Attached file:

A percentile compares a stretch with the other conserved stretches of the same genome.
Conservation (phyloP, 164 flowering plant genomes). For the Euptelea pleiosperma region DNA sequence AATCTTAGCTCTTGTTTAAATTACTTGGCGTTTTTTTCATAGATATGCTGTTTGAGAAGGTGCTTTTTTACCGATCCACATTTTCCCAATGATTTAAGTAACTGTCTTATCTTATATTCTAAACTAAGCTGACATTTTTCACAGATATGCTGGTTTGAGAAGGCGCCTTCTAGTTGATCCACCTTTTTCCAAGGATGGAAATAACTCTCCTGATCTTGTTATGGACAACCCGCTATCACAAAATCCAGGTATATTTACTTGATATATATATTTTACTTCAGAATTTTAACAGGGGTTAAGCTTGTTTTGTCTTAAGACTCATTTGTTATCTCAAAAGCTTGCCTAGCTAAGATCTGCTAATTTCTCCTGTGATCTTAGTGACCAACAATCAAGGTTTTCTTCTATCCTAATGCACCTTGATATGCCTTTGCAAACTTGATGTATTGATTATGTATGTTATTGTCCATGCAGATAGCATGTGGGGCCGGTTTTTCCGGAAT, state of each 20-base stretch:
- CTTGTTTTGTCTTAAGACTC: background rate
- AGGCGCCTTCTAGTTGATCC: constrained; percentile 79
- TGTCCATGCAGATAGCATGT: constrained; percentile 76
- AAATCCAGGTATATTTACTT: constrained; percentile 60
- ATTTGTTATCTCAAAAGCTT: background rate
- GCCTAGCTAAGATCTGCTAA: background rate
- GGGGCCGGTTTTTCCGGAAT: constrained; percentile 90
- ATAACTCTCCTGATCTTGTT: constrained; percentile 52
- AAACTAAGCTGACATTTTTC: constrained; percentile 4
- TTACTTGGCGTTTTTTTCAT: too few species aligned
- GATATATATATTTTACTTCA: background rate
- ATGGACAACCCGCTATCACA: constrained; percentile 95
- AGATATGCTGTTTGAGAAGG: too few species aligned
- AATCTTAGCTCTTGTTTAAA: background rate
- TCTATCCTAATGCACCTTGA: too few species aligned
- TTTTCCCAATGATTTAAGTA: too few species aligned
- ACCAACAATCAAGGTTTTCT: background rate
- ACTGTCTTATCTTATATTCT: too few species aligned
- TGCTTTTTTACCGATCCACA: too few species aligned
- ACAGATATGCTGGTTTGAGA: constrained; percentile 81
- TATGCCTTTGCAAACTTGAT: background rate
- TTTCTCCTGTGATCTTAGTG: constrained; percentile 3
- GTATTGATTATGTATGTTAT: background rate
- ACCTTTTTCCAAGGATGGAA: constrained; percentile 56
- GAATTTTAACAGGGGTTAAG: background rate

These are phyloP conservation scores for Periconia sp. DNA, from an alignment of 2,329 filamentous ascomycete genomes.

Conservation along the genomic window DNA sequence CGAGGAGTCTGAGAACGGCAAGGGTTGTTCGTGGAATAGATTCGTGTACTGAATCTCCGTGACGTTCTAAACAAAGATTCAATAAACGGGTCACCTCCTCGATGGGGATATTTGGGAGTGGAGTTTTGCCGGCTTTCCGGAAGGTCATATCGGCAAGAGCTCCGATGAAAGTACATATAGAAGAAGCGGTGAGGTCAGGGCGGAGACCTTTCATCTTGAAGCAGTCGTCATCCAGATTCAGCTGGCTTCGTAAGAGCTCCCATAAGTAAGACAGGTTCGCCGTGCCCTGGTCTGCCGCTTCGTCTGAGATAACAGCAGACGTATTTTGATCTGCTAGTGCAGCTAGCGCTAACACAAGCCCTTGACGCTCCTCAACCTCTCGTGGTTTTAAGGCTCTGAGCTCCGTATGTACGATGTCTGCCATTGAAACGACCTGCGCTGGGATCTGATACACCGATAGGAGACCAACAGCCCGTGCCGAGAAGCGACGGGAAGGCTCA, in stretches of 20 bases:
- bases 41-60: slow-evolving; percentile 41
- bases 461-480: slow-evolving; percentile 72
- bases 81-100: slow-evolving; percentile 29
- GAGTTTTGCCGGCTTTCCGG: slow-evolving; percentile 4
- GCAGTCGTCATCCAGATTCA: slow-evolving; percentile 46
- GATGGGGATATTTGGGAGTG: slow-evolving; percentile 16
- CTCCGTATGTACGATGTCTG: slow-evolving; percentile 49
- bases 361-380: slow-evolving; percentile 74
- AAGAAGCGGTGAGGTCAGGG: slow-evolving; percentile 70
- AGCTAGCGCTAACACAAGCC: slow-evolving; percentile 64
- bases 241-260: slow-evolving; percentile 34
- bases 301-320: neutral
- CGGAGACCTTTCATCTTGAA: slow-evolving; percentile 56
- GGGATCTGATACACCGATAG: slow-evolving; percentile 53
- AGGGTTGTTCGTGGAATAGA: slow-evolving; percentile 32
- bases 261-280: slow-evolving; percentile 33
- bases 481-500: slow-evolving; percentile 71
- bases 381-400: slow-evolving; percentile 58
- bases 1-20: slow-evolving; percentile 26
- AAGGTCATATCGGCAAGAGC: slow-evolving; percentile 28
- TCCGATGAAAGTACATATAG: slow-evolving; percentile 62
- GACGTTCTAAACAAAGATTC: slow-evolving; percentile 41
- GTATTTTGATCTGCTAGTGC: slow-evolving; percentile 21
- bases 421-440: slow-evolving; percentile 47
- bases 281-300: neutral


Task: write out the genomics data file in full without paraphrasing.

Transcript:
A percentile compares a stretch with the other conserved stretches of the same genome.
Conservation (phyloP, 164 flowering plant genomes). For the Euptelea pleiosperma region DNA sequence AATCTTAGCTCTTGTTTAAATTACTTGGCGTTTTTTTCATAGATATGCTGTTTGAGAAGGTGCTTTTTTACCGATCCACATTTTCCCAATGATTTAAGTAACTGTCTTATCTTATATTCTAAACTAAGCTGACATTTTTCACAGATATGCTGGTTTGAGAAGGCGCCTTCTAGTTGATCCACCTTTTTCCAAGGATGGAAATAACTCTCCTGATCTTGTTATGGACAACCCGCTATCACAAAATCCAGGTATATTTACTTGATATATATATTTTACTTCAGAATTTTAACAGGGGTTAAGCTTGTTTTGTCTTAAGACTCATTTGTTATCTCAAAAGCTTGCCTAGCTAAGATCTGCTAATTTCTCCTGTGATCTTAGTGACCAACAATCAAGGTTTTCTTCTATCCTAATGCACCTTGATATGCCTTTGCAAACTTGATGTATTGATTATGTATGTTATTGTCCATGCAGATAGCATGTGGGGCCGGTTTTTCCGGAAT, state of each 20-base stretch:
- CTTGTTTTGTCTTAAGACTC: background rate
- AGGCGCCTTCTAGTTGATCC: constrained; percentile 79
- TGTCCATGCAGATAGCATGT: constrained; percentile 76
- AAATCCAGGTATATTTACTT: constrained; percentile 60
- ATTTGTTATCTCAAAAGCTT: background rate
- GCCTAGCTAAGATCTGCTAA: background rate
- GGGGCCGGTTTTTCCGGAAT: constrained; percentile 90
- ATAACTCTCCTGATCTTGTT: constrained; percentile 52
- AAACTAAGCTGACATTTTTC: constrained; percentile 4
- TTACTTGGCGTTTTTTTCAT: too few species aligned
- GATATATATATTTTACTTCA: background rate
- ATGGACAACCCGCTATCACA: constrained; percentile 95
- AGATATGCTGTTTGAGAAGG: too few species aligned
- AATCTTAGCTCTTGTTTAAA: background rate
- TCTATCCTAATGCACCTTGA: too few species aligned
- TTTTCCCAATGATTTAAGTA: too few species aligned
- ACCAACAATCAAGGTTTTCT: background rate
- ACTGTCTTATCTTATATTCT: too few species aligned
- TGCTTTTTTACCGATCCACA: too few species aligned
- ACAGATATGCTGGTTTGAGA: constrained; percentile 81
- TATGCCTTTGCAAACTTGAT: background rate
- TTTCTCCTGTGATCTTAGTG: constrained; percentile 3
- GTATTGATTATGTATGTTAT: background rate
- ACCTTTTTCCAAGGATGGAA: constrained; percentile 56
- GAATTTTAACAGGGGTTAAG: background rate

These are phyloP conservation scores for Periconia sp. DNA, from an alignment of 2,329 filamentous ascomycete genomes.

Conservation along the genomic window DNA sequence CGAGGAGTCTGAGAACGGCAAGGGTTGTTCGTGGAATAGATTCGTGTACTGAATCTCCGTGACGTTCTAAACAAAGATTCAATAAACGGGTCACCTCCTCGATGGGGATATTTGGGAGTGGAGTTTTGCCGGCTTTCCGGAAGGTCATATCGGCAAGAGCTCCGATGAAAGTACATATAGAAGAAGCGGTGAGGTCAGGGCGGAGACCTTTCATCTTGAAGCAGTCGTCATCCAGATTCAGCTGGCTTCGTAAGAGCTCCCATAAGTAAGACAGGTTCGCCGTGCCCTGGTCTGCCGCTTCGTCTGAGATAACAGCAGACGTATTTTGATCTGCTAGTGCAGCTAGCGCTAACACAAGCCCTTGACGCTCCTCAACCTCTCGTGGTTTTAAGGCTCTGAGCTCCGTATGTACGATGTCTGCCATTGAAACGACCTGCGCTGGGATCTGATACACCGATAGGAGACCAACAGCCCGTGCCGAGAAGCGACGGGAAGGCTCA, in stretches of 20 bases:
- bases 41-60: slow-evolving; percentile 41
- bases 461-480: slow-evolving; percentile 72
- bases 81-100: slow-evolving; percentile 29
- GAGTTTTGCCGGCTTTCCGG: slow-evolving; percentile 4
- GCAGTCGTCATCCAGATTCA: slow-evolving; percentile 46
- GATGGGGATATTTGGGAGTG: slow-evolving; percentile 16
- CTCCGTATGTACGATGTCTG: slow-evolving; percentile 49
- bases 361-380: slow-evolving; percentile 74
- AAGAAGCGGTGAGGTCAGGG: slow-evolving; percentile 70
- AGCTAGCGCTAACACAAGCC: slow-evolving; percentile 64
- bases 241-260: slow-evolving; percentile 34
- bases 301-320: neutral
- CGGAGACCTTTCATCTTGAA: slow-evolving; percentile 56
- GGGATCTGATACACCGATAG: slow-evolving; percentile 53
- AGGGTTGTTCGTGGAATAGA: slow-evolving; percentile 32
- bases 261-280: slow-evolving; percentile 33
- bases 481-500: slow-evolving; percentile 71
- bases 381-400: slow-evolving; percentile 58
- bases 1-20: slow-evolving; percentile 26
- AAGGTCATATCGGCAAGAGC: slow-evolving; percentile 28
- TCCGATGAAAGTACATATAG: slow-evolving; percentile 62
- GACGTTCTAAACAAAGATTC: slow-evolving; percentile 41
- GTATTTTGATCTGCTAGTGC: slow-evolving; percentile 21
- bases 421-440: slow-evolving; percentile 47
- bases 281-300: neutral